The Perils of Pronouncing from Print

Spelling rules

If you are learning a language which shares an alphabetic writing system which resembles that of your mother tongue, the first problem you’re likely to encounter is L1 interference. If you’re an English speaker learning French, you may pronounce an /s/ in Paris simply because you’re following your L1 spelling rules. Most learners quickly become aware of how the target language rules differ from the L1, however, so this tends to be more of a beginner’s issue, relatively quickly overcome.

Non-phonetic spelling

A more serious issue is when the spelling of the target language doesn’t ‘match’ the pronunciation, as in the case of English. Learners may wonder what kind of sadist invented spelling patterns like ‘ough’ in words like rough, through and bought, for example. And who thought that it would be a good idea to have a ‘k’ in knife and a ‘b’ in lamb? On the other hand, there’s often a lot more reason in the madness of English spelling than first appears, and learners can be taught (or simply pick up) rules and patterns such as the ‘magic e’ which distinguishes made from mad, or the doubled consonant that distinguishes bitter from biter.

A hybrid language

English spelling is also complicated by the fact that so many words have been imported from other languages, either historically or more recently. It helps to know that ballet comes from French if you are to avoid pronouncing a /t/ at the end of it, and you could be forgiven for thinking that quiche is pronounced like quickie if you don’t know the word is imported.

Hidden perils

But serious though some of the above difficulties are, I think people tend to be generally aware of them. The most serious problems are the ones you don’t know about, and here I make a special mention of connected speech and the difficulty that it creates for listening.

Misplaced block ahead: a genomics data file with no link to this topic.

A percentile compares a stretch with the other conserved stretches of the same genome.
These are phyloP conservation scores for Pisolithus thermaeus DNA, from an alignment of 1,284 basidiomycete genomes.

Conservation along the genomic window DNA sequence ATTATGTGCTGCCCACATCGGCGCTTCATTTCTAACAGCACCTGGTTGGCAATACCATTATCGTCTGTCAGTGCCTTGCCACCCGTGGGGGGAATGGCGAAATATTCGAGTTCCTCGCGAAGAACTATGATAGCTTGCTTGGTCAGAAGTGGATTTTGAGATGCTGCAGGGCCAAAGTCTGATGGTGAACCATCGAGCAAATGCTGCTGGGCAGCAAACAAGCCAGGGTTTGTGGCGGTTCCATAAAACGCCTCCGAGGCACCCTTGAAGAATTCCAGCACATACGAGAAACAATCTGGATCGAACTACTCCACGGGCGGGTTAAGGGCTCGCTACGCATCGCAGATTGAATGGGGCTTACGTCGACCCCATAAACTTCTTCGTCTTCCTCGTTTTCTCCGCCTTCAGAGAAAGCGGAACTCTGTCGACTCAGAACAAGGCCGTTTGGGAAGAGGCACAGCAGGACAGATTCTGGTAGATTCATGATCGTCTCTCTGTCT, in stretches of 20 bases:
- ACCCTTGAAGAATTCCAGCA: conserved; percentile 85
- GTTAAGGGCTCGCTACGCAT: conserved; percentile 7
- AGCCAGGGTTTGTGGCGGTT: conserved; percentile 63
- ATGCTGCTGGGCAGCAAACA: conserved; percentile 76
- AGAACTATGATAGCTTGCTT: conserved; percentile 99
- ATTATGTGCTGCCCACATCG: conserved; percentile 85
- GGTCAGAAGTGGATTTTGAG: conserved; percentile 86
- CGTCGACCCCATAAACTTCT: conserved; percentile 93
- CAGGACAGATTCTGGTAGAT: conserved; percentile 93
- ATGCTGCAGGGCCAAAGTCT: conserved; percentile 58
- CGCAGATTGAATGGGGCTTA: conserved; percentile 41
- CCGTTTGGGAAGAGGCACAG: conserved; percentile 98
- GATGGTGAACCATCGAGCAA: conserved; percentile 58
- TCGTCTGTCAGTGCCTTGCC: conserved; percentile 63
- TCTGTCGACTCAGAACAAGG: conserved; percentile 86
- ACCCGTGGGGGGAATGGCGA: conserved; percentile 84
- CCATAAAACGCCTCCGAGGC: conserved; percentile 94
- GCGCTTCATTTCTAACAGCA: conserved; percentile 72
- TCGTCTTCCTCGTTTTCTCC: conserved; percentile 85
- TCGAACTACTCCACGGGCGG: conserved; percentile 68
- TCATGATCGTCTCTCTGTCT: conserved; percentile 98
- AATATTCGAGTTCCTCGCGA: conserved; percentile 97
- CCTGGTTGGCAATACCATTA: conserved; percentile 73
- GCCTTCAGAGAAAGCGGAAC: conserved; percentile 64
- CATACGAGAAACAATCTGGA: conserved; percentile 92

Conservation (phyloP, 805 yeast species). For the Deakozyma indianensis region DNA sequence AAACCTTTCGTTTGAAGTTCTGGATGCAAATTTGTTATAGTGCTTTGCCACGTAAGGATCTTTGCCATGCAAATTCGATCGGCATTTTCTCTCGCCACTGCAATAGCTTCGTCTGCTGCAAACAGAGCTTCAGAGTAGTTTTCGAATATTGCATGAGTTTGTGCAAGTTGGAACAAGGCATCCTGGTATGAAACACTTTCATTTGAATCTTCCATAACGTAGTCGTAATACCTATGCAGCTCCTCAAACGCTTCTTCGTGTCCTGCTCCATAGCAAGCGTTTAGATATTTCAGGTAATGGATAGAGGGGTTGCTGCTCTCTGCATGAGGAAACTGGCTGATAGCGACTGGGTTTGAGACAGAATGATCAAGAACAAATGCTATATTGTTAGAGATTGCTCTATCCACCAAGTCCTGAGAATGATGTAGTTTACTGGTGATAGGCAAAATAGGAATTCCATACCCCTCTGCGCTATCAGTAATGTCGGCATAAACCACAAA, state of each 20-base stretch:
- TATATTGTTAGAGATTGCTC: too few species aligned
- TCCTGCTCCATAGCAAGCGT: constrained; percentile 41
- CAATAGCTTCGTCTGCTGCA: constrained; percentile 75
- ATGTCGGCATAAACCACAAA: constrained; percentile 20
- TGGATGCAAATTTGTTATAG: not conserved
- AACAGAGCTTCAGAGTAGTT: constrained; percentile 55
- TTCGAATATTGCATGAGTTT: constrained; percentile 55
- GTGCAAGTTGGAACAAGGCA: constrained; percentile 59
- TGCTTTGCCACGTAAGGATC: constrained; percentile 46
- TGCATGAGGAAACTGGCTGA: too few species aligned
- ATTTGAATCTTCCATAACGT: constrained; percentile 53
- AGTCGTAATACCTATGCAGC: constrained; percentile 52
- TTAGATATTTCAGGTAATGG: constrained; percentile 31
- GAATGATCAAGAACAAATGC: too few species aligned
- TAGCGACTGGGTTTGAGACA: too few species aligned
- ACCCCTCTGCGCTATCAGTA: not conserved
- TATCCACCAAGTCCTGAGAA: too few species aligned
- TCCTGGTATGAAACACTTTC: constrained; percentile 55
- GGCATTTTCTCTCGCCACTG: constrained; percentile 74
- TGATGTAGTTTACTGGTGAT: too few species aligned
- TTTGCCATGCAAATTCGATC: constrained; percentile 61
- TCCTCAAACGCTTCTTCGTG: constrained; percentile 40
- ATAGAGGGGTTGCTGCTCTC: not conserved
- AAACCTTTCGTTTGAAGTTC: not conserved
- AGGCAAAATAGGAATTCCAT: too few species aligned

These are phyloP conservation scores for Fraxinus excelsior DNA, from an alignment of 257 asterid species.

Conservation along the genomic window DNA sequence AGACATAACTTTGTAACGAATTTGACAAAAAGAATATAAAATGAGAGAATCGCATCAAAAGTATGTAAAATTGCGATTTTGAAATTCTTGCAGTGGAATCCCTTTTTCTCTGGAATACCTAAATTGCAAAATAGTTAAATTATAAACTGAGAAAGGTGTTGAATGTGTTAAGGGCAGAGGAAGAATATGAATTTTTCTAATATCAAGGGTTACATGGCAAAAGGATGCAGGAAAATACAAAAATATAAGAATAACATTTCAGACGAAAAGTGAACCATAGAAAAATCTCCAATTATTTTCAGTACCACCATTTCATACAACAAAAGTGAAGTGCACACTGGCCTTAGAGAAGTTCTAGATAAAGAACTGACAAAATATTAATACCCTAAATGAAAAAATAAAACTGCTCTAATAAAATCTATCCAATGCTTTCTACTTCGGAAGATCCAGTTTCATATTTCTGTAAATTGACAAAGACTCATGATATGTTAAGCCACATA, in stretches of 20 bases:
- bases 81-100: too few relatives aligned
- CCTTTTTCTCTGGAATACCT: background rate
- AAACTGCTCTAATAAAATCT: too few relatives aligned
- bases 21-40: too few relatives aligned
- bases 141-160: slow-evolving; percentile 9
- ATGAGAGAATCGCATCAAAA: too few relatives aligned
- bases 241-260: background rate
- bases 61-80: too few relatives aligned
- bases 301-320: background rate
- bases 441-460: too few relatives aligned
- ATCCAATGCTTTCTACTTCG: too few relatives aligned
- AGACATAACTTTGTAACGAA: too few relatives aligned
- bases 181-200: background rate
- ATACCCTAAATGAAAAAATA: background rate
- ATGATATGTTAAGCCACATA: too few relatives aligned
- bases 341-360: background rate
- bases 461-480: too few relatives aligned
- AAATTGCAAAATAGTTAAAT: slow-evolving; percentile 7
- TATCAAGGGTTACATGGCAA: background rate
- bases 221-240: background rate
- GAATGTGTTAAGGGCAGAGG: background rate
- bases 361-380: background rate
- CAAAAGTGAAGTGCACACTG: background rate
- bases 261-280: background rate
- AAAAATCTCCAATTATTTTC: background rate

Mangled words

Learners, and sometimes teachers too, tend to assume that spoken English is like written English, but audible. Not so. In the spoken version, words tend to get mangled and distorted, especially the high-frequency grammatical ones. So, for example, the phrase ‘cooks and meals’ can surprisingly end up being a perfect homophone of ‘cook some meals’, despite the middle word looking completely different in the written form.

Hidden in plain sound

Although features of connected speech pervade the spoken language, many people are only aware of those which have found representation in the written form. These include ‘official’ contractions such as don’t or would’ve, but also more ‘unofficial’ folk spellings like wanna or gimme. However, these are really and truly only the tip of the iceberg. On closer inspection, these kinds of reduction are to be found throughout the ‘sound substance’ (Richard Cauldwell’s term) of spoken English, but speakers of the language are very often unaware of them.

The power of knowing

So what to do? My feeling is that we very much need to make learners (and teachers) aware of the features of connected speech, bearing in mind that this is mainly for receptive purposes. Learners who are unaware tend to blame their listening difficulties on their own ears, and this is the road to despair. But when they learn the reality of linking, elision, assimilation and so on, the reaction tends to be something like,‘Oh, now I understand why I don’t understand!’ That to me sounds like the beginnings of empowerment.

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